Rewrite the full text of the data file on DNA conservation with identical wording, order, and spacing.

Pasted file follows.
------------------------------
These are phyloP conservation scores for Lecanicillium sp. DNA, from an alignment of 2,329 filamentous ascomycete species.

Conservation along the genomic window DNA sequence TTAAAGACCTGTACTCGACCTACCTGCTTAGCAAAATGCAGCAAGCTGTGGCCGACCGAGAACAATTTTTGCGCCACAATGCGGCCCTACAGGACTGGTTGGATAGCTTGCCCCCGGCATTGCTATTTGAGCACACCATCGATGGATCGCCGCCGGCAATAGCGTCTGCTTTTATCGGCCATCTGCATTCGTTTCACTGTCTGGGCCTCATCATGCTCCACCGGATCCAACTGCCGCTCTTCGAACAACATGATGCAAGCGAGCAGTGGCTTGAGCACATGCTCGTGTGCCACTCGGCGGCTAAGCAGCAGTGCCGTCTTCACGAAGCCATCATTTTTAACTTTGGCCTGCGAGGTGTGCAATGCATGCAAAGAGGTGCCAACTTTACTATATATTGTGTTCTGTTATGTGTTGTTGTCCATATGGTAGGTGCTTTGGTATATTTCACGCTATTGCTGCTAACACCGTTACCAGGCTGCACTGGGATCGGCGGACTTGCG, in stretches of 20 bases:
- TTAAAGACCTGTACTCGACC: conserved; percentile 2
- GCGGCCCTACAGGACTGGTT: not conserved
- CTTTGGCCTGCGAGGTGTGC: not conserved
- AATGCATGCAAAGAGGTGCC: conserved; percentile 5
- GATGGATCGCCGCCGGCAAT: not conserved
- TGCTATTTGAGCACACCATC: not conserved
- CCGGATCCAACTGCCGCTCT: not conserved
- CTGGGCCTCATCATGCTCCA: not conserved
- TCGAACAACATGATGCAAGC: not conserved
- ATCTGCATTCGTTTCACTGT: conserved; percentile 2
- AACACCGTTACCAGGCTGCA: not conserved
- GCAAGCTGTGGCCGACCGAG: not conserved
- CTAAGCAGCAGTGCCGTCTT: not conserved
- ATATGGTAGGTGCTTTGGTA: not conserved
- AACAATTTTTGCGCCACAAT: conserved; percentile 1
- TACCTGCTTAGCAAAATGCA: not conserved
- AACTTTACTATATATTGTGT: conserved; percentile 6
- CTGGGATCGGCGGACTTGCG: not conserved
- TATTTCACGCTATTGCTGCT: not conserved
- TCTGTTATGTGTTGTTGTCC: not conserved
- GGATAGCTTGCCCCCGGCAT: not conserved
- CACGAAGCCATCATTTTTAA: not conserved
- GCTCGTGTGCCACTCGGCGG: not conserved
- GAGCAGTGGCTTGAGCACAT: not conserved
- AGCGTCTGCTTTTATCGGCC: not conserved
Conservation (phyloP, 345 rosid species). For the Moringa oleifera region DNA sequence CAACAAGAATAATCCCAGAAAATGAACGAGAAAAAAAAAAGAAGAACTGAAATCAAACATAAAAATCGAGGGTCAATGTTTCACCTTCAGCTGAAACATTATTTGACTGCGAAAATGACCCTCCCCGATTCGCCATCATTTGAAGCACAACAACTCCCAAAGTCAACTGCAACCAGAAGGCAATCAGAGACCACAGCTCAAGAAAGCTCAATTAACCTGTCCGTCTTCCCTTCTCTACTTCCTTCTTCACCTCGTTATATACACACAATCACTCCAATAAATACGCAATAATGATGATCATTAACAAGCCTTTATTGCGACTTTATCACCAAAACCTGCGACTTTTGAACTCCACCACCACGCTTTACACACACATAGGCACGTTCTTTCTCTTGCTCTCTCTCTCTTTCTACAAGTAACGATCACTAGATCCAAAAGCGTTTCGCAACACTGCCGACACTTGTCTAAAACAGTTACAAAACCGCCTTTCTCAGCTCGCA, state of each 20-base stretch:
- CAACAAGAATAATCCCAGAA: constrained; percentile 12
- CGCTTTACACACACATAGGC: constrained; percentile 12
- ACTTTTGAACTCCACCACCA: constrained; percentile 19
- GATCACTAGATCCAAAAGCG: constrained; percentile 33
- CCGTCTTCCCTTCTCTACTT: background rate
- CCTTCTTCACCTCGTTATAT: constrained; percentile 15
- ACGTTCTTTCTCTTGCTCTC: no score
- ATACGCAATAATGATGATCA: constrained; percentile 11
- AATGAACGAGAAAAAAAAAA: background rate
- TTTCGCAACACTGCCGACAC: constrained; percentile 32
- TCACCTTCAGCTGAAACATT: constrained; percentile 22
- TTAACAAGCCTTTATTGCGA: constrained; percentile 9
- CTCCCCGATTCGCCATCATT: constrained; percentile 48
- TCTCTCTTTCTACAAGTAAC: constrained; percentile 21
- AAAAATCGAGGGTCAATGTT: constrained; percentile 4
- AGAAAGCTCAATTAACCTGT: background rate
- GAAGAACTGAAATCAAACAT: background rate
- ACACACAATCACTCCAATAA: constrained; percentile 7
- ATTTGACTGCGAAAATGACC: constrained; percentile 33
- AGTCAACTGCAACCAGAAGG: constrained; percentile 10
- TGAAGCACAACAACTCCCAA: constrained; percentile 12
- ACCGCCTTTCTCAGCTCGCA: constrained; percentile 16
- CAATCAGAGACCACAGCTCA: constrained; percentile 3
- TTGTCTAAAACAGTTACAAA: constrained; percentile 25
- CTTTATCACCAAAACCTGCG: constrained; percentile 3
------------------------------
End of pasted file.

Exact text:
These are phyloP conservation scores for Lecanicillium sp. DNA, from an alignment of 2,329 filamentous ascomycete species.

Conservation along the genomic window DNA sequence TTAAAGACCTGTACTCGACCTACCTGCTTAGCAAAATGCAGCAAGCTGTGGCCGACCGAGAACAATTTTTGCGCCACAATGCGGCCCTACAGGACTGGTTGGATAGCTTGCCCCCGGCATTGCTATTTGAGCACACCATCGATGGATCGCCGCCGGCAATAGCGTCTGCTTTTATCGGCCATCTGCATTCGTTTCACTGTCTGGGCCTCATCATGCTCCACCGGATCCAACTGCCGCTCTTCGAACAACATGATGCAAGCGAGCAGTGGCTTGAGCACATGCTCGTGTGCCACTCGGCGGCTAAGCAGCAGTGCCGTCTTCACGAAGCCATCATTTTTAACTTTGGCCTGCGAGGTGTGCAATGCATGCAAAGAGGTGCCAACTTTACTATATATTGTGTTCTGTTATGTGTTGTTGTCCATATGGTAGGTGCTTTGGTATATTTCACGCTATTGCTGCTAACACCGTTACCAGGCTGCACTGGGATCGGCGGACTTGCG, in stretches of 20 bases:
- TTAAAGACCTGTACTCGACC: conserved; percentile 2
- GCGGCCCTACAGGACTGGTT: not conserved
- CTTTGGCCTGCGAGGTGTGC: not conserved
- AATGCATGCAAAGAGGTGCC: conserved; percentile 5
- GATGGATCGCCGCCGGCAAT: not conserved
- TGCTATTTGAGCACACCATC: not conserved
- CCGGATCCAACTGCCGCTCT: not conserved
- CTGGGCCTCATCATGCTCCA: not conserved
- TCGAACAACATGATGCAAGC: not conserved
- ATCTGCATTCGTTTCACTGT: conserved; percentile 2
- AACACCGTTACCAGGCTGCA: not conserved
- GCAAGCTGTGGCCGACCGAG: not conserved
- CTAAGCAGCAGTGCCGTCTT: not conserved
- ATATGGTAGGTGCTTTGGTA: not conserved
- AACAATTTTTGCGCCACAAT: conserved; percentile 1
- TACCTGCTTAGCAAAATGCA: not conserved
- AACTTTACTATATATTGTGT: conserved; percentile 6
- CTGGGATCGGCGGACTTGCG: not conserved
- TATTTCACGCTATTGCTGCT: not conserved
- TCTGTTATGTGTTGTTGTCC: not conserved
- GGATAGCTTGCCCCCGGCAT: not conserved
- CACGAAGCCATCATTTTTAA: not conserved
- GCTCGTGTGCCACTCGGCGG: not conserved
- GAGCAGTGGCTTGAGCACAT: not conserved
- AGCGTCTGCTTTTATCGGCC: not conserved
Conservation (phyloP, 345 rosid species). For the Moringa oleifera region DNA sequence CAACAAGAATAATCCCAGAAAATGAACGAGAAAAAAAAAAGAAGAACTGAAATCAAACATAAAAATCGAGGGTCAATGTTTCACCTTCAGCTGAAACATTATTTGACTGCGAAAATGACCCTCCCCGATTCGCCATCATTTGAAGCACAACAACTCCCAAAGTCAACTGCAACCAGAAGGCAATCAGAGACCACAGCTCAAGAAAGCTCAATTAACCTGTCCGTCTTCCCTTCTCTACTTCCTTCTTCACCTCGTTATATACACACAATCACTCCAATAAATACGCAATAATGATGATCATTAACAAGCCTTTATTGCGACTTTATCACCAAAACCTGCGACTTTTGAACTCCACCACCACGCTTTACACACACATAGGCACGTTCTTTCTCTTGCTCTCTCTCTCTTTCTACAAGTAACGATCACTAGATCCAAAAGCGTTTCGCAACACTGCCGACACTTGTCTAAAACAGTTACAAAACCGCCTTTCTCAGCTCGCA, state of each 20-base stretch:
- CAACAAGAATAATCCCAGAA: constrained; percentile 12
- CGCTTTACACACACATAGGC: constrained; percentile 12
- ACTTTTGAACTCCACCACCA: constrained; percentile 19
- GATCACTAGATCCAAAAGCG: constrained; percentile 33
- CCGTCTTCCCTTCTCTACTT: background rate
- CCTTCTTCACCTCGTTATAT: constrained; percentile 15
- ACGTTCTTTCTCTTGCTCTC: no score
- ATACGCAATAATGATGATCA: constrained; percentile 11
- AATGAACGAGAAAAAAAAAA: background rate
- TTTCGCAACACTGCCGACAC: constrained; percentile 32
- TCACCTTCAGCTGAAACATT: constrained; percentile 22
- TTAACAAGCCTTTATTGCGA: constrained; percentile 9
- CTCCCCGATTCGCCATCATT: constrained; percentile 48
- TCTCTCTTTCTACAAGTAAC: constrained; percentile 21
- AAAAATCGAGGGTCAATGTT: constrained; percentile 4
- AGAAAGCTCAATTAACCTGT: background rate
- GAAGAACTGAAATCAAACAT: background rate
- ACACACAATCACTCCAATAA: constrained; percentile 7
- ATTTGACTGCGAAAATGACC: constrained; percentile 33
- AGTCAACTGCAACCAGAAGG: constrained; percentile 10
- TGAAGCACAACAACTCCCAA: constrained; percentile 12
- ACCGCCTTTCTCAGCTCGCA: constrained; percentile 16
- CAATCAGAGACCACAGCTCA: constrained; percentile 3
- TTGTCTAAAACAGTTACAAA: constrained; percentile 25
- CTTTATCACCAAAACCTGCG: constrained; percentile 3